Federal budget should have direct, but selective response to U.S. IRA: C. D. Howe’s Glen Hodgson
We’re turning our attention to Parliament Hill today as Finance Minister Chrystia Freeland prepares to table the Federal budget. Freeland has been banging the drum on the need for fiscal responsibility this time around, after a series of deep deficits meant to bridge the gaping financial hole wrought by the pandemic. It’s a delicate balancing act. We’re expecting the usual talk of fiscal anchors, including a declining debt-to-GDP ratio, but there are outside pressures. Namely, our Bloomberg partners are reporting Freeland plans to expand investment subsidies to the energy sector, in particular to encourage carbon capture, and we’re looking for further health care spending and support for lower-income Canadians stung by the current hot inflationary environment. We’ll have the minute-by-minute action starting at 3:30 p.m. EST (12:30 p.m. PT) with Jon Erlichman on our Budget 2023 special.
CRESCENT POINT MAKES $1.7B SPLASH IN THE MONTNEY
Crescent Point Energy is back on the acquisition trail, announcing plans to snap up Spartan Delta’s assets in the Albertan Montney play for $1.7 billion in cash. The company says that as a result of the deal, adjusted funds flow and excess free cash flow per share should increase by about 20 per cent, and will add approximately 38,000 barrels of oil equivalent per day to production. As for Spartan Delta, its refocusing on the Deep Basin field, and will deliver the bulk of the cash from the deal straight to shareholders through a $9.50 per share special dividend. It’s also forming a new spin-co called Logan Energy, in which each shareholder will receive one share per Spartan share held.
MARKETS MUTED AS BANKING FEARS EASE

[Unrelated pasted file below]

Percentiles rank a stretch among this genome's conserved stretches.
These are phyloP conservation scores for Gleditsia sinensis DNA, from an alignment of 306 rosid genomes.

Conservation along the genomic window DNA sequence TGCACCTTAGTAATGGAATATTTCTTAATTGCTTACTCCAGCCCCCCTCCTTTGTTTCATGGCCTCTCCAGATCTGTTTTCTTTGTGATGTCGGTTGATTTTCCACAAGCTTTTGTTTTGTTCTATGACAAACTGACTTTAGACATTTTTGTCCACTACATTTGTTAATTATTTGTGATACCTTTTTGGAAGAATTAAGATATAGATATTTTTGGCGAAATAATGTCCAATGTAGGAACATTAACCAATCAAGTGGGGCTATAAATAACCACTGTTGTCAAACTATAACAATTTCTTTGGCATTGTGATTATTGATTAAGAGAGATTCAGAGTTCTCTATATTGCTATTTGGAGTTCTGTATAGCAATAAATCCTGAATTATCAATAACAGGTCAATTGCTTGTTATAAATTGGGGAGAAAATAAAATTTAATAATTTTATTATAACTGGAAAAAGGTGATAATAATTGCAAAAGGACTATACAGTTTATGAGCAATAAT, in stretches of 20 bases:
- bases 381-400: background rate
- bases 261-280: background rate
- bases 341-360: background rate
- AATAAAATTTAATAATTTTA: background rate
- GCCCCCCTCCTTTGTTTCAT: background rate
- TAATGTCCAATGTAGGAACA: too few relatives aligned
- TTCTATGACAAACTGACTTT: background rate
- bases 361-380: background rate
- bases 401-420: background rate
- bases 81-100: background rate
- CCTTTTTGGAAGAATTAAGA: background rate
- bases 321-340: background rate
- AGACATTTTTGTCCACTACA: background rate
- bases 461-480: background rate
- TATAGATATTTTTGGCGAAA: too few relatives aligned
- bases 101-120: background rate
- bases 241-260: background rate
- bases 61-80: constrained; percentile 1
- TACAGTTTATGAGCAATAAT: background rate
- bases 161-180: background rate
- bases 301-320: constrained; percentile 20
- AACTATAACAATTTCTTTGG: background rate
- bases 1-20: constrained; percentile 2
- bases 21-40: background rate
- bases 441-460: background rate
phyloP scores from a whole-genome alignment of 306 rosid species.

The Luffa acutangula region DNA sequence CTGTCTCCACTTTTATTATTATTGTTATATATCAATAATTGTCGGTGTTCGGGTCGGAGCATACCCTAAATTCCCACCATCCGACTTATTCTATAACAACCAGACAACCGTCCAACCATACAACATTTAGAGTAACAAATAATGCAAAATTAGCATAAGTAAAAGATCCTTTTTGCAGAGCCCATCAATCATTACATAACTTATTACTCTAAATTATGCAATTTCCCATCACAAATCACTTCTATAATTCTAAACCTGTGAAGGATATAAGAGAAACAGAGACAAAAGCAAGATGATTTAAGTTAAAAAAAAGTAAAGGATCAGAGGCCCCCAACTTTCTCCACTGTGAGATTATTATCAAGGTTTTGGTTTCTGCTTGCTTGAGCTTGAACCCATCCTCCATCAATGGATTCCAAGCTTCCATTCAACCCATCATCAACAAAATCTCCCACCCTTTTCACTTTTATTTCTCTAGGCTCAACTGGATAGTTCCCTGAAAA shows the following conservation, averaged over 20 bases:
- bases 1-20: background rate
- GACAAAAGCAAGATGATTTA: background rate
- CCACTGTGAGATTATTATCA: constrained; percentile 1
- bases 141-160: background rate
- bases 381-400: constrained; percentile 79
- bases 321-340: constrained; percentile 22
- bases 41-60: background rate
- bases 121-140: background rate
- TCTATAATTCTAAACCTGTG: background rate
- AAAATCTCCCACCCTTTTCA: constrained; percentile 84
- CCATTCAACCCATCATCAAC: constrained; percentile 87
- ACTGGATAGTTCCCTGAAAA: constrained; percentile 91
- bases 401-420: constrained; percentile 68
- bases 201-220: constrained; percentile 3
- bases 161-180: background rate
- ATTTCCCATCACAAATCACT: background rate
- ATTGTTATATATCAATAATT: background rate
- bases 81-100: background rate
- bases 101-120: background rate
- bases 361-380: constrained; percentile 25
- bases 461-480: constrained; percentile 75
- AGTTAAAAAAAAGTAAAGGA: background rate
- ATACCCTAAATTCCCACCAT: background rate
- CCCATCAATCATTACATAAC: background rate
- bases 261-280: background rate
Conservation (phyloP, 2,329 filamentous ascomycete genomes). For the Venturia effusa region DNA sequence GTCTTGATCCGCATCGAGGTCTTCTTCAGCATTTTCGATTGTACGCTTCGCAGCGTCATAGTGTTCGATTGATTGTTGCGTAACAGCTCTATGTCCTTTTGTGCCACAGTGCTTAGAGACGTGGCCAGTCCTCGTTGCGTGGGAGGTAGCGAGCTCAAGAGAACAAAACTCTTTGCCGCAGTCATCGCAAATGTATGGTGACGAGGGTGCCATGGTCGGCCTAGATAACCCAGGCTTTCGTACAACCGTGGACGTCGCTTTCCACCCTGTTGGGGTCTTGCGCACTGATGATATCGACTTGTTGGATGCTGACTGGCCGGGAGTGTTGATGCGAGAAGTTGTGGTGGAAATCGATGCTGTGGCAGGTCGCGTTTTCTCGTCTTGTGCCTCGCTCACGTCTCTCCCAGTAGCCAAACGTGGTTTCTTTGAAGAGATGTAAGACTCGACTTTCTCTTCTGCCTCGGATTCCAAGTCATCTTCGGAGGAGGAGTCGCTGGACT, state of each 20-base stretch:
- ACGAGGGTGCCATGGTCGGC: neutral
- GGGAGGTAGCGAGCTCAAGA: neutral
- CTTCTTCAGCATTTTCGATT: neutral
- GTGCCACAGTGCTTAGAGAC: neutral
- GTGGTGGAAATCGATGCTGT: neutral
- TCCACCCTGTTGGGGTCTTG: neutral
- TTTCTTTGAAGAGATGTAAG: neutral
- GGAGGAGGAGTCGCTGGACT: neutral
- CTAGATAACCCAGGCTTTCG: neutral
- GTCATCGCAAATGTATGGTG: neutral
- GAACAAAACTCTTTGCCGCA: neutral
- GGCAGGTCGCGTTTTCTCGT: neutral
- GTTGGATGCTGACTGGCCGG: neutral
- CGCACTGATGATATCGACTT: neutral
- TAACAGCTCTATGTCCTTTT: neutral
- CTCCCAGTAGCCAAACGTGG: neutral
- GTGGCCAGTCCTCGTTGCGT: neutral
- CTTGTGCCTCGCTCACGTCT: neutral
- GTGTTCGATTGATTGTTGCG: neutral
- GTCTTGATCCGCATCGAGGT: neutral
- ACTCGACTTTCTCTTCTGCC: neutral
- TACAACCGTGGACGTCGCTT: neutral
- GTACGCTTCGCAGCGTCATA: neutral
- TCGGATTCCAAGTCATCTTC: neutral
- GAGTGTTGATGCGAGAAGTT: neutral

It’s looking like there’s some calm returning to the markets, with futures south of the border little changed ahead of the opening bells. Those fears of bank contagion are on the back-burner for the moment, with the likes of First Republic extending some of yesterday’s gains, albeit at a far more muted pace. Now it seems like we’re looking ahead to some more Fed speak for direction – you’ve got Boston Fed President Susan Collins and Richmond Fed head Thomas Barkin speaking Thursday, which should give a degree of insight as to how the central bank is viewing risks to the economy and what that ultimately means for the rate path going forward.
LUNDIN BUYS MAJORITY STAKE IN CHILEAN MINE
Lundin Mining is doubling down on South America, agreeing to pay US$950-million to beef up its presence in Chile. The company is buying a 51 per cent stake in the company that operates the Caserones mine in Chile from Japan’s JX Nippon, comprised of US$800 million upfront and a further US$150 million over the six years following the transaction’s completion. The deal also includes an option for Lundin to buy an additional 19 per cent stake in the mine for US$350 million, so long as that option is exercised within five years of the deal’s completion. Lundin says the Caserones deal will boost its copper output by about 50 per cent from 2022 levels, and it’s not Lundin’s first foray into Chile – Caserones is about 160 kilometres from Lundin’s Candelaria mine in the country.
SOME (MODEST) RELIEF FOR COTTAGE-COUNTRY BUYERS
The pandemic-fuelled boom in recreational home prices is expected to ease this year, according to a new report from Royal LePage. The real estate firm says it expects recreational home prices to fall 4.5 per cent this year as economic uncertainty and a lack of available housing stock weigh on the market. The steepest declines are expected in Ontario and Quebec – down five and eight per cent, respectively, while Alberta’s recreational market is seen as the only place where prices are set to rise this year. Now, all that being said, affordability is still far from where it was before Canadians stuck at home due to COVID restrictions began eyeing cottage country – even with those declines, Royal LePage says the national aggregate price would remain 32 per cent above 2020 levels.
OTHER NOTABLE STORIES
- Alibaba is planning to split its US$220-billion business into six separate units, each of which may explore fundraising options including potential IPOs down the line.
- Disney has begun the first wave of its planned 7,000 job cuts, with the Wall Street Journal reporting the metaverse division unit was among the first to go, eliminating all 50 positions in the division.
- Lyft has named David Risher as its new CEO, replacing co-founder Logan Green.
- Notable data: Federal Budget, U.S. Advance Economic Indicators Report, S&P CoreLogic CaseShiller Home Price Index, U.S. Conference Board Consumer Confidence Index
- Notable earnings: Micron Technology, Lululemon Athletica, Walgreens Boots Alliance, Dave & Buster’s Entertainment